- The Washington Times - Saturday, January 18, 2003

The U.S. Championships have begun in earnest in Seattle with a trio of grandmasters sharing the lead as they enter the homestretch.
Kentucky GM Gregory Kaidanov, long one of the country's top players but never a U.S. titleholder, defeated fellow grandmasters Alexander Fishbein and Gennadi Zaitshik on his way to a 3-0 start and the early lead. But Fishbein has fought back admirably and now shares the lead after six rounds with Kaidanov and Pittsburgh GM GM Alexander Shabalov, all at 4-1.
A host of worthy contenders in the 58-player field are waiting in the weeds, including former champs Boris Gulko, Joel Benjamin, Alex Yermolinsky, Alexander Ivanov and Yasser Seirawan, all among a dozen players just a half-point behind.
Play concludes this weekend in the nine-round Swiss, with the winner taking home a hefty $25,000 top prize. We'll have a full roundup of the action and more games in next week's column.
Trying to make a late move was yet another former champion, GM Grigory Serper, who ended a string of four draws with an impressive knockout of IM Dean Ippolito in Round 5. Serper's rook sacrifice here is one of the highlights in a tournament that already has seen an impressive number of attacking games.
Beginners should be cautioned that neither contestant's early play in this Classical Nimzo-Indian is to be recommended. White appears to thrust his pawns recklessly up the board, while Black spends seven of his first 16 moves on a roundabout tour to get his queen's knight from b8 to d7, a journey it usually makes in one move, where its primary function seems to be to block in Black's own queen's bishop. Odd.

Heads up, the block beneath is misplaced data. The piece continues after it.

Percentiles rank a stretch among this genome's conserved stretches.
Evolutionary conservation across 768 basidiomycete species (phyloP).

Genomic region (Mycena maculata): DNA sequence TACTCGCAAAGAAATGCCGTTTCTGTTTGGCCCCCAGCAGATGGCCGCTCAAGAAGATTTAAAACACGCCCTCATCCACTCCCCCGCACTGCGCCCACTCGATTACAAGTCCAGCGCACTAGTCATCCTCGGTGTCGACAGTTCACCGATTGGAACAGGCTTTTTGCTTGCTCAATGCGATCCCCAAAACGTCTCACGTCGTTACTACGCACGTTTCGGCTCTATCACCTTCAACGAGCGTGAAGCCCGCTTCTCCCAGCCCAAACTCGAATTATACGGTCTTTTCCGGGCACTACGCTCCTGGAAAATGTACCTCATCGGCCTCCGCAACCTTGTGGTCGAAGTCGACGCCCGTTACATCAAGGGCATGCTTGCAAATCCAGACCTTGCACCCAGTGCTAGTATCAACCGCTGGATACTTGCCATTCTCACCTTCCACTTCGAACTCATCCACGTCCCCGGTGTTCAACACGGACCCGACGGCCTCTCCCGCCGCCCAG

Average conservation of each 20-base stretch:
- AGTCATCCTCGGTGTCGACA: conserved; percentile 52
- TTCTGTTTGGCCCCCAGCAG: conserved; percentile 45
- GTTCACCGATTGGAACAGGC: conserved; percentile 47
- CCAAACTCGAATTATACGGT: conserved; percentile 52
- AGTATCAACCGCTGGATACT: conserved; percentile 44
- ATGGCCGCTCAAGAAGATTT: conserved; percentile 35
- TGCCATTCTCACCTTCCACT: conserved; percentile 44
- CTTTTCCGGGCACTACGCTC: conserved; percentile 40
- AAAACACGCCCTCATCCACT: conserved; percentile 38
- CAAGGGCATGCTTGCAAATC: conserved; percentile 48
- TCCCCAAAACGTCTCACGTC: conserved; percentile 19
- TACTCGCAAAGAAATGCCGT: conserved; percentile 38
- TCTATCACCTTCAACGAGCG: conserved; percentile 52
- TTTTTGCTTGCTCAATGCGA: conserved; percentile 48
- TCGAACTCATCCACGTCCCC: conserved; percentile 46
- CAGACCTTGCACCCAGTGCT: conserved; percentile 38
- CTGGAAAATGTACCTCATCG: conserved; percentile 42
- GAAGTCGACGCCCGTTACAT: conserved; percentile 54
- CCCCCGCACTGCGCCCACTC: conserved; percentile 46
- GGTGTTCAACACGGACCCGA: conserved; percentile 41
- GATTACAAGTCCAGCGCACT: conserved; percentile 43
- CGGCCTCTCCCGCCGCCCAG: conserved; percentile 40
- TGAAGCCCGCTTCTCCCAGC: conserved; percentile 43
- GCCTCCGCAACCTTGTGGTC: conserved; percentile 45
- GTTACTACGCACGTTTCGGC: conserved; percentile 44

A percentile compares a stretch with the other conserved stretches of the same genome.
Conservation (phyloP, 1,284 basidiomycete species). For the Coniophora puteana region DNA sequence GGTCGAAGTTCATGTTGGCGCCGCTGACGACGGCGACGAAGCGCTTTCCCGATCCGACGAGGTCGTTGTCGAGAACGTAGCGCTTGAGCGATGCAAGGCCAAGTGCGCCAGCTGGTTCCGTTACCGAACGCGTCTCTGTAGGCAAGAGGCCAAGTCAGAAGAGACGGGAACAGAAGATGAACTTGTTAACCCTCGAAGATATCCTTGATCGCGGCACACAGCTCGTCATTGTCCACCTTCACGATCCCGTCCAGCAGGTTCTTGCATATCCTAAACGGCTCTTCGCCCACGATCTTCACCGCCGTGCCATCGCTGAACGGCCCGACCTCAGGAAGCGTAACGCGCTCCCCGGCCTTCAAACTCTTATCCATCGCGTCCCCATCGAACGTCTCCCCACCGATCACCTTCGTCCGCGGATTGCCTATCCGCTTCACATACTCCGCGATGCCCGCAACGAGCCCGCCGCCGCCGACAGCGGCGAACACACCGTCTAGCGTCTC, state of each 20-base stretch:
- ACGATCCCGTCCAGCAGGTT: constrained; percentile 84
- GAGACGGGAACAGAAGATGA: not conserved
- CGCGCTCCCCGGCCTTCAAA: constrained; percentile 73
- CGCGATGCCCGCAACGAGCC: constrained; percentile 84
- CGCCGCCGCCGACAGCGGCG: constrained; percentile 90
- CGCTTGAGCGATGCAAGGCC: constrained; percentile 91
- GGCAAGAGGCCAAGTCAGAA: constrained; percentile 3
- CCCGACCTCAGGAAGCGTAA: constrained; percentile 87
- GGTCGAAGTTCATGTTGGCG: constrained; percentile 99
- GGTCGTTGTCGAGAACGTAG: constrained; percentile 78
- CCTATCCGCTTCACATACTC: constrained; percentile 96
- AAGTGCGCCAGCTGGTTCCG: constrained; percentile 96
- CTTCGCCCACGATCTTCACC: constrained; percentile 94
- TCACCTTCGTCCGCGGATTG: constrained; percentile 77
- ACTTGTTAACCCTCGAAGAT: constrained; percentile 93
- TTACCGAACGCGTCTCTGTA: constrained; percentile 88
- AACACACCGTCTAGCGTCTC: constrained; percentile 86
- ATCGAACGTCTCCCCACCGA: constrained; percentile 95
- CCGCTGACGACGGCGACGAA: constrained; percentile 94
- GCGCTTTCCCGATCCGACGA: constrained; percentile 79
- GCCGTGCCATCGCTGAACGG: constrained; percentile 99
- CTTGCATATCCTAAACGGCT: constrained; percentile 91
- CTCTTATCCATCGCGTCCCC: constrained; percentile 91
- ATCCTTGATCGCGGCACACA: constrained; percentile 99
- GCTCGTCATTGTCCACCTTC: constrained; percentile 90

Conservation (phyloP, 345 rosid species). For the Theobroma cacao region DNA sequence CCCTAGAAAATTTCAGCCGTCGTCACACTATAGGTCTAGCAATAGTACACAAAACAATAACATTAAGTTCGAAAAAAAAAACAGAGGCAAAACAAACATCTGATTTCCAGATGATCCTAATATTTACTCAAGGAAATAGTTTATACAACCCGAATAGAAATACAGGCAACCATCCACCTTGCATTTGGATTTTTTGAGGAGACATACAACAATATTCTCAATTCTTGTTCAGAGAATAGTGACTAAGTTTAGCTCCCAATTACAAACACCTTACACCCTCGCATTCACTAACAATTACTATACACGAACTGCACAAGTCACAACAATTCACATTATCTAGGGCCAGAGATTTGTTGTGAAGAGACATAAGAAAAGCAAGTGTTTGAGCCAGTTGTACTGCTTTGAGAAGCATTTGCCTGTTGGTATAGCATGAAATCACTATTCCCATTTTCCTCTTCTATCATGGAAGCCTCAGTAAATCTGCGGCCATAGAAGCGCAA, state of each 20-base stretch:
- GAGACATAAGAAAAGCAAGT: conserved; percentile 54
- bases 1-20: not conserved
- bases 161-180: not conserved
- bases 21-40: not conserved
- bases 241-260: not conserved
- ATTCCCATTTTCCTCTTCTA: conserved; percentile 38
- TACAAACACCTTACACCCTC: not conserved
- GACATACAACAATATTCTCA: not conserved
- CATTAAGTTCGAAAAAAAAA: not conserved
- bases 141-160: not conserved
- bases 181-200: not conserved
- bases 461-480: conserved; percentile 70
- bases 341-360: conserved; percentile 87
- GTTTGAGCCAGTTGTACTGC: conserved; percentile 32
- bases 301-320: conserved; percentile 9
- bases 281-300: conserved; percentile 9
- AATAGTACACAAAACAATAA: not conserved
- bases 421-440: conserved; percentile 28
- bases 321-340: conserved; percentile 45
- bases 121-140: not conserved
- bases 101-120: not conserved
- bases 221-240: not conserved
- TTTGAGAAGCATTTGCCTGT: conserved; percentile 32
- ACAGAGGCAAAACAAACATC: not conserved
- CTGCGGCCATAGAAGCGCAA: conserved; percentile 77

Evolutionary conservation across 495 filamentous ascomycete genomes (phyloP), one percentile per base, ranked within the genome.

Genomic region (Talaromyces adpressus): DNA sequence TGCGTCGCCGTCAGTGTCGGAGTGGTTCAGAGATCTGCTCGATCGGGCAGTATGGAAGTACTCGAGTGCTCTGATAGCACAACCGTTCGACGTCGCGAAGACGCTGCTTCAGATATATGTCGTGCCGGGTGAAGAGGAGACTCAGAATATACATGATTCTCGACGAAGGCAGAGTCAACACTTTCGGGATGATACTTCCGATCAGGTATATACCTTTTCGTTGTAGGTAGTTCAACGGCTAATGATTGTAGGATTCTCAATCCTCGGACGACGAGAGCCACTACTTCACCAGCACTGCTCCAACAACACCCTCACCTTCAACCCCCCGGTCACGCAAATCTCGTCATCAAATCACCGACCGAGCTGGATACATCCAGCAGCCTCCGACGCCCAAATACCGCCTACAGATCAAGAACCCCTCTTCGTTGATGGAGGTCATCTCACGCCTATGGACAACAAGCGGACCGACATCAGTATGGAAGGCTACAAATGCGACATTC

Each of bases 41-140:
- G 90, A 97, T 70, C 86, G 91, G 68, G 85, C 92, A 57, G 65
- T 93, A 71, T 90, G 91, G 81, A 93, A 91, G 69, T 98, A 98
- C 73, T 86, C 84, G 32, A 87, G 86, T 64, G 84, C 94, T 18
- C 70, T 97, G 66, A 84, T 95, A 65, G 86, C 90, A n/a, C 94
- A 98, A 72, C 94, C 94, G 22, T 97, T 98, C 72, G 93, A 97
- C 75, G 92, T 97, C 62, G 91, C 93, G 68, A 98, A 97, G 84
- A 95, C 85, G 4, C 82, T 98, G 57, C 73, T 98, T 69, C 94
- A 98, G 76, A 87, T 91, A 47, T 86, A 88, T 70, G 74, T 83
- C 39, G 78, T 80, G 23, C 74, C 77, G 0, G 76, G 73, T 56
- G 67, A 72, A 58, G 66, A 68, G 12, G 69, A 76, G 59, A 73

They look a little ragged, but White's pawn thrusts (especially 10. c5) have their point, embarrassing the knight on e4 by cutting off its best retreat routes. Ippolito's king-side knight do-si-do is designed to find productive squares for his steeds, but he never quite succeeds.
On 16. g4 Nd7 (the final knight move in a wearying journey), White quickly builds up an impressive attacking array with the pawn sacrifice 17. g5! hxg5 (h5 18. Be2 b6 was to be considered, keeping the h-file closed) 18. hxg5 Qxg5 (Qc7 19. f4 f5 20. g6, followed by the winning 21. Qh2) 19. 0-0-0 e5 (and not 19…Qg3 20. Bd3 Nef6 21. Ne2 Qxf3 22. Rdf1 Qg2 23. Rfg1 Qf3 24. Bh7+ Kh8 25. Be4+, winning the queen) 20. f4!.
The collapse of the Black center dooms any chance of organizing a defense: 20…exf4 (Qg3 21. Ne2 21. Qf3 22. Rh3 Qf2 23. fxe5, followed by 24. e4, traps the queen) 21. Nh3 Qh6 22. Bd3 fxe3, grabbing material and just hoping to hold on.
But the two White bishops, the open h-file and the exposed Black queen invite a pretty concluding combination: 23. Ng5! Qxg5 (see diagram) 24. Rh8+!!. The cute part of the sacrifice is how the Black king is lured to a square where the g-pawn will be pinned after 24…Kxh8 25. Qh2+ Qh6 (Kg8 26. Qh7 mate) 26. Qxh6+ 27. Kg8 27. Qh7 mate. Ippolito resigned.

The first outing of the year for the world's elite grandmasters is also well under way, this time in the noted chess center of Wijk aan Zee, Netherlands. The Category 14 Corus Chess Tournament features the two rival claimants to the world chess champion's crown, Russia's Vladimir Kramnik, who defeated former titleholder Garry Kasparov in a 2000 match, and 19-year-old Ruslan Ponomariov of Ukraine, who won FIDE's championship tournament last year in an upset.